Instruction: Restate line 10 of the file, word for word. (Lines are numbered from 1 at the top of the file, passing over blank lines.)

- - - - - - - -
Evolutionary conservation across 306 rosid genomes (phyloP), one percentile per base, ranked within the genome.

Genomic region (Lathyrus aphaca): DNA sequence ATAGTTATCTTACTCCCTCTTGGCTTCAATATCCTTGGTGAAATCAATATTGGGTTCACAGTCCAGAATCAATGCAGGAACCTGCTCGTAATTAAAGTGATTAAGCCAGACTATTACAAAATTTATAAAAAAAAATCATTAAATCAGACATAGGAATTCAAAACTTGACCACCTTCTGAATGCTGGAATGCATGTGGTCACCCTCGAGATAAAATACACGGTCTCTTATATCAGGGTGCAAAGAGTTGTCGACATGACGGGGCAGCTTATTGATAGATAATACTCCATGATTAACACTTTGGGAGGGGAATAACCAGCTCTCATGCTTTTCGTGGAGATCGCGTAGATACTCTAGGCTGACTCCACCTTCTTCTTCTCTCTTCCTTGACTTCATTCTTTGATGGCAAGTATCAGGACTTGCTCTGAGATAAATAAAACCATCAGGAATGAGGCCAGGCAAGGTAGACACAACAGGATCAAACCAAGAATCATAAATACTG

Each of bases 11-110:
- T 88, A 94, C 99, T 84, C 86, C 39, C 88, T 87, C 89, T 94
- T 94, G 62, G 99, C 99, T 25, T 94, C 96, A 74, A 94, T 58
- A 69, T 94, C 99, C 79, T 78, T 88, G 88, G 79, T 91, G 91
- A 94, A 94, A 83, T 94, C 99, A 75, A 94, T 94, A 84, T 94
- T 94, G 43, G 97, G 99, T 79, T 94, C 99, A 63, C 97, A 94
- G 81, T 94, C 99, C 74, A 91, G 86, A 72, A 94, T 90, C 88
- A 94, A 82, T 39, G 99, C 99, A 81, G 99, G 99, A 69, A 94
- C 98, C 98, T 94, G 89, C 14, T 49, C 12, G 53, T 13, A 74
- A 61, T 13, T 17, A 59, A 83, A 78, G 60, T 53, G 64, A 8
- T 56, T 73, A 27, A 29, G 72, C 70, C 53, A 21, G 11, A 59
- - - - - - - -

- A 94, A 82, T 39, G 99, C 99, A 81, G 99, G 99, A 69, A 94